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Big League Stew

Delmon Young can earn an additional $600,000 if he loses eight pounds — and keeps them off

David Brown
Big League Stew

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(BLS Illustration)

The Philadelphia Phillies will weigh slugger Delmon Young on six occasions of their choice this season, the Associated Press and others have reported. If he makes the required weight each time, he'll be paid an extra $600,000 this season on top of the $750,000 for which he signed. Young weighed 238 pounds for his initial physical with the team, but he'll have to be eight pounds lighter the next time he steps on the scale.

Here are the details, as reported by Matt Gelb of the Philadelphia Inquirer:

Each time he makes weight, Young receives $100,000. The first three times he must weigh 230 pounds or less. He must weigh 235 pounds or less for the last three weigh-ins.

Young said his opening-day weight in 2012 was 225 pounds. His conditioning, exacerbated by a bad ankle that required microfracture surgery, suffered during the season.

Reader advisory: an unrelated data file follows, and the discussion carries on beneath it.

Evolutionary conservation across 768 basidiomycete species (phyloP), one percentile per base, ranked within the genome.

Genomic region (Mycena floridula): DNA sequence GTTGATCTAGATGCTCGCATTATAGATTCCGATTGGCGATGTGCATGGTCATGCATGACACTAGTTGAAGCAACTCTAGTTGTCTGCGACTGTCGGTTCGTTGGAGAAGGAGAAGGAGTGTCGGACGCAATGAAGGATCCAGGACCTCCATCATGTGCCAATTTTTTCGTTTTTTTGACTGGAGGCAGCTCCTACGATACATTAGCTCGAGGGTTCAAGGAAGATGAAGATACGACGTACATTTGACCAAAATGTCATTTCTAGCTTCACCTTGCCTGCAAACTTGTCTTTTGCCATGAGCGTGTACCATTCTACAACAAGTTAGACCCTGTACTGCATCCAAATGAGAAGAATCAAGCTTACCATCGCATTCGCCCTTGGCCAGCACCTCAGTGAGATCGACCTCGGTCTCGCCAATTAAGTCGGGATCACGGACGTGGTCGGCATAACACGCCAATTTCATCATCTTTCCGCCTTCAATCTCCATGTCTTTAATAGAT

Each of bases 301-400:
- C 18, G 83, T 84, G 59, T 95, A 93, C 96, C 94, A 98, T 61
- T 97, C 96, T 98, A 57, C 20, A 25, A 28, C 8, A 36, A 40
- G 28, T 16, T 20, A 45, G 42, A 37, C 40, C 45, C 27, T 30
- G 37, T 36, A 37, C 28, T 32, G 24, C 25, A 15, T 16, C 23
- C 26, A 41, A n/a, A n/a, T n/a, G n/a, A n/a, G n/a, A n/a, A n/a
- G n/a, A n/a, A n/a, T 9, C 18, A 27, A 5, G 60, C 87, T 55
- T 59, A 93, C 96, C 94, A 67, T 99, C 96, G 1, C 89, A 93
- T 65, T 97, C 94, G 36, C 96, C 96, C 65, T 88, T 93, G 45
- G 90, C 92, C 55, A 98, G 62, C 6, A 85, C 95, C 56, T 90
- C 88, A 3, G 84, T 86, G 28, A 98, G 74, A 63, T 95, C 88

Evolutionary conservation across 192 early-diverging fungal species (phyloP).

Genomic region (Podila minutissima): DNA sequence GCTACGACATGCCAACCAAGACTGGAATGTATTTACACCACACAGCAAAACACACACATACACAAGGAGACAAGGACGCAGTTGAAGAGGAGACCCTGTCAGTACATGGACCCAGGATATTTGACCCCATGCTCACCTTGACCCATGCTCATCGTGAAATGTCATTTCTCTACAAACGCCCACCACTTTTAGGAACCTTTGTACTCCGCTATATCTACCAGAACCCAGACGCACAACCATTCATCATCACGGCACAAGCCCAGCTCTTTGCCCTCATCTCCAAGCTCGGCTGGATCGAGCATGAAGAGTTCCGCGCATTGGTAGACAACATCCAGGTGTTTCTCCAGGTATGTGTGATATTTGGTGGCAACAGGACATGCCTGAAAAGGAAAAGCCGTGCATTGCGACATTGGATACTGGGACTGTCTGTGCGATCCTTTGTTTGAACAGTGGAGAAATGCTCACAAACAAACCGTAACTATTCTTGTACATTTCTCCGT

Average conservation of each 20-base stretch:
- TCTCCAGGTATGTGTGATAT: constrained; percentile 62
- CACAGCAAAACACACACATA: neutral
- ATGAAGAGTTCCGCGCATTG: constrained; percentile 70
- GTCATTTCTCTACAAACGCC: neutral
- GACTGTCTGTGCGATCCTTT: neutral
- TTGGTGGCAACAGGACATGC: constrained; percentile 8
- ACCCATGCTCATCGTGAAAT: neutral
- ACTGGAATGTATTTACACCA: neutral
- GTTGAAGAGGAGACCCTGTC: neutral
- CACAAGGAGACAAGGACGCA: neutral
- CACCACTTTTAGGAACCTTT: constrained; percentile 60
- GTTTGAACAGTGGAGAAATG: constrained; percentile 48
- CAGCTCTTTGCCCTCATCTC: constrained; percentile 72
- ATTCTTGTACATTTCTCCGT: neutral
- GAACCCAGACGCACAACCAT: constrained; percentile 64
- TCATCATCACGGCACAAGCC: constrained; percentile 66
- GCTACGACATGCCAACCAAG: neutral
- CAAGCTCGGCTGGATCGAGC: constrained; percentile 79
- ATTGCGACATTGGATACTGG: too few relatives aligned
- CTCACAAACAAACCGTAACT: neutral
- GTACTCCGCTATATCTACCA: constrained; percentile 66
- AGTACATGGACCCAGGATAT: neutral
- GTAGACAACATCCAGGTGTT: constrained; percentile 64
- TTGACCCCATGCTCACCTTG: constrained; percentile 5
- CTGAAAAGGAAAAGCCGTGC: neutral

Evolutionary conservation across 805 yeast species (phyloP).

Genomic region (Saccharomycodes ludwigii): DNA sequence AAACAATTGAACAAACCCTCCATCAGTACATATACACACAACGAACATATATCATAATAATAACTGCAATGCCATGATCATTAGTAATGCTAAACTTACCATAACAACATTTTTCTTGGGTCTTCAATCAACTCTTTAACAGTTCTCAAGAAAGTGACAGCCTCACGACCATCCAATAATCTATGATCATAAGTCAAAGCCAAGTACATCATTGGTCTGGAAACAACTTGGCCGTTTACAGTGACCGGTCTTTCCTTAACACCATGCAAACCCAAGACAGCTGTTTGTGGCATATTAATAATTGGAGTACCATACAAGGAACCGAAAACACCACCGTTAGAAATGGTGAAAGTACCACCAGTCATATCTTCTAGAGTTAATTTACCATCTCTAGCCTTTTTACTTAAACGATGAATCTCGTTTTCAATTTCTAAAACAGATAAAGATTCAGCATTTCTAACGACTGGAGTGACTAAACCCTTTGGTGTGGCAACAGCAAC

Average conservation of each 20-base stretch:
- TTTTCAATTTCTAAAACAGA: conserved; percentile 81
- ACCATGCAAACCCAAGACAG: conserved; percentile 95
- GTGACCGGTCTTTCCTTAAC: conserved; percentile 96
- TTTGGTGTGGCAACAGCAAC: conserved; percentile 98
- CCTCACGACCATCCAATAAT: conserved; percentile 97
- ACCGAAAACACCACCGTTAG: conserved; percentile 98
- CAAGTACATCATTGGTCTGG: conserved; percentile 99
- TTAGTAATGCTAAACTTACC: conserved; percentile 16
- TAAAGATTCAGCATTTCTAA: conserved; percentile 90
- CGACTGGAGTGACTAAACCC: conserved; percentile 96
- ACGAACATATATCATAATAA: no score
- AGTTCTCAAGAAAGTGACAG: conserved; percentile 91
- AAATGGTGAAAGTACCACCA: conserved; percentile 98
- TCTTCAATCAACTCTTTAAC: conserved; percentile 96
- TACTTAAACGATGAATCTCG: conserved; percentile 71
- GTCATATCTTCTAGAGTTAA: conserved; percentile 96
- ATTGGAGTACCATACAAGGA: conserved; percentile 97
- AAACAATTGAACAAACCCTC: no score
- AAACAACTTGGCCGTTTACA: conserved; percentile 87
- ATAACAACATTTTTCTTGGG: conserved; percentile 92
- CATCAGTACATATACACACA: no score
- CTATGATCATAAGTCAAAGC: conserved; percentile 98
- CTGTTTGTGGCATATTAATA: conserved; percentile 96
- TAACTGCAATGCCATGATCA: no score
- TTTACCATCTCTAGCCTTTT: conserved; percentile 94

Young's salary can go as high as $3.5 million with various other incentives based on playing time and performance.

Losing eight pounds and keeping them off might sound easy enough to someone who's never struggled with their weight. And Young would seem to have a pretty good support system enabling him to accomplish such a goal, despite Philly being one of the best eating towns in the majors. But it's not like extra pounds have been the biggest thing holding him back.

[Related: Window closing on aging, fragile Phillies]

As The Stew reported on Tuesday, the Phillies signed Young based on the hope that he somehow becomes the player scouts thought he would be when the (Devil) Rays made him the No. 1 overall pick in 2003. Young's shape has been but a small factor contributing to his arrested development in the major leagues. Being leaner would help. It did for Young in 2010, when he had his best season with Minnesota.

But is there a weigh-in for Young that will help him reach a goal of not swinging at pitches out of the strike zone? Or playing competent defense? Or to remind him to not say anti-semitic slurs? If the Phillies help him with these issues too then they'll have a productive ballplayer/person on their hands.

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